There are many reasons why a contractor decides to seek the counsel of a Jacksonville construction attorney. An attorney can help you perfect a lien against an owner that refuses to pay, ensure that you’re compliant with Davis-Bacon Act wage requirements, and review your contracts to make sure you aren’t unknowingly signing away your rights. And that’s only the beginning. Construction law is complex, and there are virtually limitless uses for an experienced attorney that knows their way around not only the courtroom but also the project site.
In part one of this two-part series, the Jacksonville construction attorneys from Cotney Construction Law discussed why alternative dispute resolution saves you money and how OSHA defense can keep your project sites operable. Now, we will continue to discuss some common reasons why contractors seek legal counsel.
Contract Review Increases Transparency and Eliminates Bad Deals
Even the most seasoned contractors should have their contracts reviewed by an attorney before signing on the dotted line. Construction contracts are notoriously complex, and only an experienced attorney has the expertise to dig through the fine minutiae of your contract to unearth clauses that could cause your business irreparable harm.
When a dispute arises, you can almost always count on the contract to be the source of the problem. Breach of contract is a common occurrence in the construction industry because many contractors expect a fair deal. Unfortunately, their trust isn’t always rewarded, and many contractors are taken advantage of by wily owners with deceitful contracts. What once appeared to be a lucrative contract could later reveal itself to be your company’s undoing; after all, those tricky lien waiver clauses can be hidden in plain sight where you least expect them. If you want to ensure that you’re fully aware of the terms and conditions of your contract, a Jacksonville construction attorney can review your contact to help you avoid a bad deal.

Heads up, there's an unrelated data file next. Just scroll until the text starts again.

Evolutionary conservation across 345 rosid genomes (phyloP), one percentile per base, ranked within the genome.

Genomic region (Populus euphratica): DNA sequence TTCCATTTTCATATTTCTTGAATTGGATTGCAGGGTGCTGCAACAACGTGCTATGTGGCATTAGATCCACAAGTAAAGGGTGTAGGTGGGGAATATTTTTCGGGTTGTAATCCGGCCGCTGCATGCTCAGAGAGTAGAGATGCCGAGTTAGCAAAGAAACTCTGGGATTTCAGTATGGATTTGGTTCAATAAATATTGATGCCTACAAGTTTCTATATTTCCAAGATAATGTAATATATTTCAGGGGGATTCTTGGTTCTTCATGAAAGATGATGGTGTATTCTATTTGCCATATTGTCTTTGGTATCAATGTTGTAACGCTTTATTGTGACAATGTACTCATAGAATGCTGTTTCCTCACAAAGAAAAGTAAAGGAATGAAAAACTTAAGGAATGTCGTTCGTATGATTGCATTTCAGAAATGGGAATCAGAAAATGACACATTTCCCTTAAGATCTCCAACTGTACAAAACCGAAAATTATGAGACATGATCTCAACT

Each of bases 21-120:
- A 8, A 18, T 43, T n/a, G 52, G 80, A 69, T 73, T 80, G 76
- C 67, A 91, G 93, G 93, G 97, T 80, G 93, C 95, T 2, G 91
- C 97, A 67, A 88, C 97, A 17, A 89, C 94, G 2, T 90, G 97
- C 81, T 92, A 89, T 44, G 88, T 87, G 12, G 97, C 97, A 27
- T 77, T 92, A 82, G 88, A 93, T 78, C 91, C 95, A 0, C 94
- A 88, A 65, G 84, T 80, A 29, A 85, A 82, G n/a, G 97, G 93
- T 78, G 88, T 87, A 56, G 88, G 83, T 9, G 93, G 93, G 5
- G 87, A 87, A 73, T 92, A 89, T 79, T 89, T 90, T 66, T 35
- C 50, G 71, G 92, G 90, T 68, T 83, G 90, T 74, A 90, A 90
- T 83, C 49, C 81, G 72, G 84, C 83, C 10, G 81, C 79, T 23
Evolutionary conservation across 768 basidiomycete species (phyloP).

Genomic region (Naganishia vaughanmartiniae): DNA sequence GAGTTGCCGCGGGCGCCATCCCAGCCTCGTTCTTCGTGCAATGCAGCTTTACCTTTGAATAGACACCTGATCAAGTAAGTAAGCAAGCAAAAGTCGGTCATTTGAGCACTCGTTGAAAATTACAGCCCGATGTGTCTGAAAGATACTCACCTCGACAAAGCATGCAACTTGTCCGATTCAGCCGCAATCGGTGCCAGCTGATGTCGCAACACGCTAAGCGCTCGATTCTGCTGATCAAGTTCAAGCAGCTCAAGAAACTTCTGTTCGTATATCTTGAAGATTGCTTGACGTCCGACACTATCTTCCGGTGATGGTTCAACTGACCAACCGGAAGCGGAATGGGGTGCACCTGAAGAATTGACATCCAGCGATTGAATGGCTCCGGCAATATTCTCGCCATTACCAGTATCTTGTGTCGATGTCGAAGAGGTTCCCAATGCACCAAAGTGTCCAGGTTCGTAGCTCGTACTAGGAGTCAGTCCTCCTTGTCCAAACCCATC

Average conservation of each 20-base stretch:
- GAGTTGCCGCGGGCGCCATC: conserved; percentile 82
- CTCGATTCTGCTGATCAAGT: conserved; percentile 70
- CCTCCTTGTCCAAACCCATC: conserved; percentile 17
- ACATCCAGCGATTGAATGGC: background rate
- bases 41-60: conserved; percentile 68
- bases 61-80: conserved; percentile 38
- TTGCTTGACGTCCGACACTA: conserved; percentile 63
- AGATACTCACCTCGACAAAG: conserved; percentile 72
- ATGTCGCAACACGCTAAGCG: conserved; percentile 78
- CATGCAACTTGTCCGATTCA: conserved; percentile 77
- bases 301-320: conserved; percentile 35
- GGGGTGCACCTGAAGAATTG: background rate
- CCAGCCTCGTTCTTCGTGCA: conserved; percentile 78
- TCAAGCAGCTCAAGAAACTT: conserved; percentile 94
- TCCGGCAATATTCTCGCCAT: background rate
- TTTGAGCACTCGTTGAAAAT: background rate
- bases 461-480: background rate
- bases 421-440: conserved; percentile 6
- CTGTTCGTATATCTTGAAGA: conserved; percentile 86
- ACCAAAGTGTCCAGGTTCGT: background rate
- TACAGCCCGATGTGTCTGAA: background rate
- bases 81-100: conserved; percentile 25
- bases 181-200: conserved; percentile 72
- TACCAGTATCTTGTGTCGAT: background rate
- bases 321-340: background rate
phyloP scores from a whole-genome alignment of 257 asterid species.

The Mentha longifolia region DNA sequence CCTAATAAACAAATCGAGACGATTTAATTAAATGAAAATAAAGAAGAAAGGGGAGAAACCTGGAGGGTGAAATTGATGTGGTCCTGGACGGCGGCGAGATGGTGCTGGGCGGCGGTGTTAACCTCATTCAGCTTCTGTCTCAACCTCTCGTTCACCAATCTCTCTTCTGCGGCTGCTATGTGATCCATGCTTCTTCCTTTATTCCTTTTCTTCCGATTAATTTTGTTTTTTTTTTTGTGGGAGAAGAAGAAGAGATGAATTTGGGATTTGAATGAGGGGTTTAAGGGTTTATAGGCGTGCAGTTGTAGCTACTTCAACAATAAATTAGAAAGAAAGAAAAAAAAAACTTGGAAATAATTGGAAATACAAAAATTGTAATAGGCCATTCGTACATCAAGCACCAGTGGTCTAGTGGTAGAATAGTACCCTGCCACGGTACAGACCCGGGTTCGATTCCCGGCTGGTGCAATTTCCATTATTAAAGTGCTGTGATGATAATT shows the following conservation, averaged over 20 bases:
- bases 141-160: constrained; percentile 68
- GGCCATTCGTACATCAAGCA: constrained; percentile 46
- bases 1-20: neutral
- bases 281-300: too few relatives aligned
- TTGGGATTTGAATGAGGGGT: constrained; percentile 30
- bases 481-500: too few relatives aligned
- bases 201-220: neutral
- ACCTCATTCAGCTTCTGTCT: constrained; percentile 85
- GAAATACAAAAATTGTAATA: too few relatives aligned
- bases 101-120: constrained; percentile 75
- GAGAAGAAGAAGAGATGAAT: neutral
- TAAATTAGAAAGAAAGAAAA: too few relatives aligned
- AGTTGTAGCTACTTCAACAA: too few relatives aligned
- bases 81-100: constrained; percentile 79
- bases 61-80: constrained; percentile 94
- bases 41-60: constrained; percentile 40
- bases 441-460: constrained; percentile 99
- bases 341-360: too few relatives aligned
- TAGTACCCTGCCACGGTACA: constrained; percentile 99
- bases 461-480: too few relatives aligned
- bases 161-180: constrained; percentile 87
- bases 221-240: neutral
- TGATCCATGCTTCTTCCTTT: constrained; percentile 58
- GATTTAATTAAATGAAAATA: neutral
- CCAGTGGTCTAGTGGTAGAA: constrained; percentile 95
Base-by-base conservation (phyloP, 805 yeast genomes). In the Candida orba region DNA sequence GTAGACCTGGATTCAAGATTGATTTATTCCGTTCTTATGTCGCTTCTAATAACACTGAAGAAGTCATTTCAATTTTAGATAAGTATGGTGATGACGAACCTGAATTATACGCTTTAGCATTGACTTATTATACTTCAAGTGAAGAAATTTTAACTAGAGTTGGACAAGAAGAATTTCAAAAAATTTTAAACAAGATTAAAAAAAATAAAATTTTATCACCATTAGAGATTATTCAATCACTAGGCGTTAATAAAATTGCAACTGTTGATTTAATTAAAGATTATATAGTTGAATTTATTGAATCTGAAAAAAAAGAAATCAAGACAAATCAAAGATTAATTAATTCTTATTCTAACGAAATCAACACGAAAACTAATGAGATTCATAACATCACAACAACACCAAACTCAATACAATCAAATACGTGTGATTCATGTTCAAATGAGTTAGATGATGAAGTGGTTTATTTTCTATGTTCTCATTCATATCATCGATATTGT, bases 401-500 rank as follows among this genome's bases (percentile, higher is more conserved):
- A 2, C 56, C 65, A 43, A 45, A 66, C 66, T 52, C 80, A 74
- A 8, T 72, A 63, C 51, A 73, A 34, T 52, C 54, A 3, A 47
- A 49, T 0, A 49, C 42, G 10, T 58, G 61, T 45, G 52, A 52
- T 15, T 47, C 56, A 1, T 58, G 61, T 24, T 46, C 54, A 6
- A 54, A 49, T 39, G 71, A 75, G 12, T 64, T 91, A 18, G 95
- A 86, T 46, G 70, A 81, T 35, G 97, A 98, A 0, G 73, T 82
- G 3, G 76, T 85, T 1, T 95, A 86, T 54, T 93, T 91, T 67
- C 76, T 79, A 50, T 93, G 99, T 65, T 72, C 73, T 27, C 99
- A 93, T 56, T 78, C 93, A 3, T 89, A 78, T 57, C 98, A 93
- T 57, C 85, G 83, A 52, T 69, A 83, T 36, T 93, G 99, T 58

Mechanics Liens Are More Complex Than They Appear
Every contractor is familiar with mechanics liens, but being familiar with what they do and how they work is vastly different from understanding the nuances of perfecting a lien. When an owner refuses to pay you for your hard work, an attorney can help you file a mechanics lien to obtain the compensation you deserve. Of course, you have to follow the proper procedures and meet strict deadlines to maintain your lien rights.
In Florida, there are no preliminary notice requirements for contractors. However, you must be able to furnish a list of subcontractors and suppliers no later than ten days after an owner requests a compendium. Mechanics liens are required to be filed within 90 days of the final provision of labor or materials. After you file a lien, it must be served to the owner within 15 days. It must then be enforced within one year unless the owner files a notice of contest of lien, in which case enforcement must take place within 60 days upon receival of notice. It’s a deceptively complex process that is best handled by an experienced professional.
Disclaimer: The information contained in this article is for general educational information only. This information does not constitute legal advice, is not intended to constitute legal advice, nor should it be relied upon as legal advice for your specific factual pattern or situation.